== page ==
4. While things are finishing roasting in the oven, put about 1 tablespoon of olive oil in a large saucepan. Add in the diced onion and season with a little salt. Saute the onions for about 5 minutes until they become soft and translucent. Add in the chicken broth and skinned tomatoes. Bring it to a boil and simmer for about 10 minutes. Add in 6 of the roasted garlic cloves when they finish. Save the rest of the roasted bulb for something else tasty like some garlic bread. 

5. Remove from heat. Add in the fresh basil leaves, Use a handheld immersion blender to puree until smooth (or transfer to a blender to puree and return to the pot). Stir in the heavy cream and roasted diced tomatoes, taste, and add more salt and pepper if necessary. Serve hot. 


Liquid Cinnamon Roll Syrup

I am about to share one of my very favorite recipes. We call it "liquid cinnamon roll." We use it on pancakes, waffles, french toast, and sometimes even as an ice cream topping. I'm sitting here thinking I need to make cinnamon rolls just so I can dip them into this syrup and then watch my head explode.  It tastes exactly like a decadent cinnamon roll fresh from the oven, lathered with a cream cheese frosting. It's easy to make and you can just store it in the fridge. But be careful, because you will never be able to look at that plain old maple syrup from the store the same way ever again. If you have ever wanted to try and make your own syrup, now is the time my friends. This stuff is ridiculously good!


1/2 cup butter
1 cup sugar
1 cup buttermilk
1 tablespoon vanilla extract
1 tablespoon corn syrup
1/2 tsp cinnamon
1/2 tsp baking soda


1. Melt the butter in a large saucepan over medium-high heat. Use a much larger saucepan than you think you need because this mixture gets crazy when you add the baking soda. Whisk in the sugar, buttermilk, vanilla, corn syrup and cinnamon into the melted butter and bring to a boil. 

2. Once it reaches a boil, simmer for 2 minutes, whisking constantly.

3. Whisk in baking soda, and cook for 30 seconds before removing from heat. It'll foam up like crazy which is fun for kids to watch. The foam will go away after a few minutes. 

4. Let it cool, or serve it warm. It will thicken as it cools. Store it in a jar in the fridge.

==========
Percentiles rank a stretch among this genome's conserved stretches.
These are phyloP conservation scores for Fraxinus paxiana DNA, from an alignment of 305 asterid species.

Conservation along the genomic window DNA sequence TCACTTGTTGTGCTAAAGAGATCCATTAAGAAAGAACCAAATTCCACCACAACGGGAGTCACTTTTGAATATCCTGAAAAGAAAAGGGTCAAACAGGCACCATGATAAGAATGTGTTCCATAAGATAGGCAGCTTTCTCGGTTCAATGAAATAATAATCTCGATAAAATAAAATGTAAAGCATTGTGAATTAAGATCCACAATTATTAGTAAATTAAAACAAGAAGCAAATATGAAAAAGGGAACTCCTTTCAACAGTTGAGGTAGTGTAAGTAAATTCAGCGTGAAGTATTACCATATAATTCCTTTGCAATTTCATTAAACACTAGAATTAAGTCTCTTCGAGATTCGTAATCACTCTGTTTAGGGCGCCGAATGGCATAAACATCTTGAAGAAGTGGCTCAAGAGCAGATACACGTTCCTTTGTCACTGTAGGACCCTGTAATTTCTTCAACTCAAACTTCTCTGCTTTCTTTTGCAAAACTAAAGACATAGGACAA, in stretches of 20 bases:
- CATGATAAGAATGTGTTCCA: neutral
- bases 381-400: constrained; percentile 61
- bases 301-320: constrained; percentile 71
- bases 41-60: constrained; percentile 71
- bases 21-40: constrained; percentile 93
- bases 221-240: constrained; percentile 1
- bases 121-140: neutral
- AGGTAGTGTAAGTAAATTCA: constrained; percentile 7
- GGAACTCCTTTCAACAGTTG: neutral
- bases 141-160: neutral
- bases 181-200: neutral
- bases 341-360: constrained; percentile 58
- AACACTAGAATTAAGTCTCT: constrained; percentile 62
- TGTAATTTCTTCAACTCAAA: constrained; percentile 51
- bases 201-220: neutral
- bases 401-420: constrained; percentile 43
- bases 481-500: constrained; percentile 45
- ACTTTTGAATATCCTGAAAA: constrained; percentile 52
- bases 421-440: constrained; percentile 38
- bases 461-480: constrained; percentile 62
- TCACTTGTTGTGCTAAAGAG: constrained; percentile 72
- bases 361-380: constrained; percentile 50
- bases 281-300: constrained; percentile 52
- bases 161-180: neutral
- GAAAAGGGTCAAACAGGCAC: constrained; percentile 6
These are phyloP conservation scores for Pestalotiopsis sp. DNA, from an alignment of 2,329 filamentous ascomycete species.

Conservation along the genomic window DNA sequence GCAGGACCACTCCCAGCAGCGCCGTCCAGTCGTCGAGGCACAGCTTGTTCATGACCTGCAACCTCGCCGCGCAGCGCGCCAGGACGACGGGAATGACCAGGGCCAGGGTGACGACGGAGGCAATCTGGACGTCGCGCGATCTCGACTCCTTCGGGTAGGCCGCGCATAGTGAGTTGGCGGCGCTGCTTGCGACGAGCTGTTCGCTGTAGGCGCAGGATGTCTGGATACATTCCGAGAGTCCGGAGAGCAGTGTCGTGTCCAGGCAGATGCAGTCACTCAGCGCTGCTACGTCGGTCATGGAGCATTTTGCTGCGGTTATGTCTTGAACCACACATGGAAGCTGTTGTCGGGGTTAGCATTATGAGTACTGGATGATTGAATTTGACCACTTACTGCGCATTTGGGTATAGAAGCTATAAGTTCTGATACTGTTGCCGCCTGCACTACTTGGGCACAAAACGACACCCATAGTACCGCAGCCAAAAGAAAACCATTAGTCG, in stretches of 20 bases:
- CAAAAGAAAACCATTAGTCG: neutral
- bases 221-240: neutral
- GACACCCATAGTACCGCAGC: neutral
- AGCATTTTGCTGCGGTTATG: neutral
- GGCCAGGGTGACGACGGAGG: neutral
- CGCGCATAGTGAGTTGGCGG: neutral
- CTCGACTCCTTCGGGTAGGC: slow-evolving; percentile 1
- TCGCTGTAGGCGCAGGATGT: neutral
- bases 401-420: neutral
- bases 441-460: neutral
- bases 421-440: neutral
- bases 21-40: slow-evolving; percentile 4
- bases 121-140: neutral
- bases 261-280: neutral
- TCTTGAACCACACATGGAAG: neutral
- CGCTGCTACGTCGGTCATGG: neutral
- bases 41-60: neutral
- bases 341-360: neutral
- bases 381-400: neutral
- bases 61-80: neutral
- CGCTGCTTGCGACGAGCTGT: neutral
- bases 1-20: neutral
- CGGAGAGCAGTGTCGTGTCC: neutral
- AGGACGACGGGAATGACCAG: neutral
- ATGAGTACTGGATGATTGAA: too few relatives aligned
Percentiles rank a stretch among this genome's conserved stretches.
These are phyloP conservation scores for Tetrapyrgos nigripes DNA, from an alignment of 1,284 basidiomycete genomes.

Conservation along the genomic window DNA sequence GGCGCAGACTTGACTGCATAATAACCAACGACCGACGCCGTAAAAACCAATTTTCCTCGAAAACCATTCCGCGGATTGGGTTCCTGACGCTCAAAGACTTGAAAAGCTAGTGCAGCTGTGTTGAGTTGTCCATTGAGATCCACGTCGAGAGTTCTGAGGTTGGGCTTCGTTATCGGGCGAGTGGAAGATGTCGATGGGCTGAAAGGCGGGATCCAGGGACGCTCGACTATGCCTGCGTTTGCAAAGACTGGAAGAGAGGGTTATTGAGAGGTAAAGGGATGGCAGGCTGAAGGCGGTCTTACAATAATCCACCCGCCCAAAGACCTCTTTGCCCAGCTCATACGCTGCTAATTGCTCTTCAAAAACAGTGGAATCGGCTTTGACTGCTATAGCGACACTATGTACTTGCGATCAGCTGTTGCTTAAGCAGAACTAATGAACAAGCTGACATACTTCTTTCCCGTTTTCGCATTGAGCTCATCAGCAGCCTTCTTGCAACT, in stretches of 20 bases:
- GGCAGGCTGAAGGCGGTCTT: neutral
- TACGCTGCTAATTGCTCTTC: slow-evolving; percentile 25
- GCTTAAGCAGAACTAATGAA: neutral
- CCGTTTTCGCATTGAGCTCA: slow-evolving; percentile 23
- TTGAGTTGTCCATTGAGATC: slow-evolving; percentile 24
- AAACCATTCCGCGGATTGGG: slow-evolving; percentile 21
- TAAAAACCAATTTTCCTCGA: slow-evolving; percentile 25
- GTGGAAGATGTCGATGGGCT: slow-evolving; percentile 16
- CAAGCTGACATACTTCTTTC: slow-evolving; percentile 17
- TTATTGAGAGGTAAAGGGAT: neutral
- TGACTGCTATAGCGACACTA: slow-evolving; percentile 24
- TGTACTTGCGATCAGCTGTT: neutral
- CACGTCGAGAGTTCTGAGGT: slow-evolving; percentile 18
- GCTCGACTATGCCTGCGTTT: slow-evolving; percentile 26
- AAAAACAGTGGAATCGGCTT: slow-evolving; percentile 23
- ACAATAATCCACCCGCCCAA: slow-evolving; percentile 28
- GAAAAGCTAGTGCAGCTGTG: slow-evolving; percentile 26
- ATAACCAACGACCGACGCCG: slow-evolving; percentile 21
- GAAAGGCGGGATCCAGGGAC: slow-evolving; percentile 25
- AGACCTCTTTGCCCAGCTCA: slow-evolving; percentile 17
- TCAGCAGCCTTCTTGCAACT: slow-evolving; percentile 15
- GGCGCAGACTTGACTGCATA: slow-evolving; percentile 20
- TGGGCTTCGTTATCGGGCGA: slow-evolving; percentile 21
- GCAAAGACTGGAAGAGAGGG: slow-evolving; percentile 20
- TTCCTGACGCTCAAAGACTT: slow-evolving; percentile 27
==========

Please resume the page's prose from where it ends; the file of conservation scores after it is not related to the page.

Freezable French Toast Using Challah Bread

If you haven't made french toast using challah bread then you have been missing out in life. I grew up eating french toast made from regular old sliced bread and thought it was fine. Hi mom! But then I grew up and had french toast made out of challah bread and I was blown away. Suddenly french toast wasn't just fine, it was amazing! And then I discovered how easy it was to make a ton of it at once and freeze it so I can just pop a couple pieces in the toaster or even microwave them in the morning and have gourmet french toast on the busiest of mornings. You will make this and wonder where it has been all your life. Even my husband, who was convinced that he didn't even like french toast, gobbles this stuff up and looks forward to eating it day after day. Give it a try, you'll be hooked!

Challah Recipe

Makes 2 Loaves


2 1/2 cups warm water 
1 tablespoon yeast
1/2 cup honey
4 tablespoons vegetable oil
2 eggs 
1 tablespoon salt
8-9 cups flour
1 egg + 1 T water (egg wash)


1. In the bowl of a stand mixer, combine the warm water, yeast, honey, vegetable oil, eggs, and salt. Add in the flour 1 cup at a time, mixing on a low speed in between. Mix until well combined and the dough is smooth and elastic. Add a little more flour if it is still sticking to the side of the bowl. The dough will be slightly sticky (you don't want a stiff dough), but it should be able to form a ball in the mixer. 

***You know how bread recipes call for a range of flour? For instance, this recipe calls for 8-9 cups. How do you know how much to do? And why can't they just tell you exactly what to put it in? Well, the actual amount you need depends on a variety of factors including the weather and humidity in your house. One day I may only need 8 cups while the next I may need 9. Crazy, huh? Always start out on the low end and add a little more if you find your dough to be too sticky so that it can't form a ball.***

2. Place the dough into a bowl that has been sprayed with nonstick cooking spray. Let rise for 1 1/2 hours.

3. Divide the dough into two loaves. For each loaf, divide the dough into 4 balls and roll into strands about 12 inches long (or 3 if you want to do a normal braid). Pinch the strands together at one end and braid doing a under 2 over 1 method of braiding. Once you reach the end of the strands pinch them together. Repeat with the other loaf. 

4. Place the braided loaves on a baking sheet covered with nonstick cooking spray. Let rise 1 hour. 

5. In a small bowl whisk together the 1 egg + 1 tablespoon water. Brush it over the loaves. This is called an egg wash. 

6. Bake at 375 degrees for about 25 minutes. Cool before slicing. 

French Toast Recipe


1/2 cup flour
2 1/2 cups milk
1/2 tsp salt
7 eggs
3 tsp cinnamon
2 tsp vanilla extract
4 tablespoons brown sugar
2 Challah loaves, sliced thick


1. Measure flour into a large mixing bowl. Slowly whisk in the milk. Whisk in the salt, eggs, cinnamon, vanilla extract and sugar until smooth.

2. Heat a lightly oiled griddle or frying pan over medium high heat.

3. Soak bread slices in mixture until saturated. Cook bread on each side until golden brown. 

How to Freeze French Toast

Now that you've made your French Toast, let the slices cool on a rack for 10 minutes. Lay them in a single layer on a baking tray lined with wax paper. Freeze for a few hours and transfer them to a freezer quality bag. 

Reheat the French Toast by microwaving for 30-60 seconds (watch it carefully) or put it in a toaster.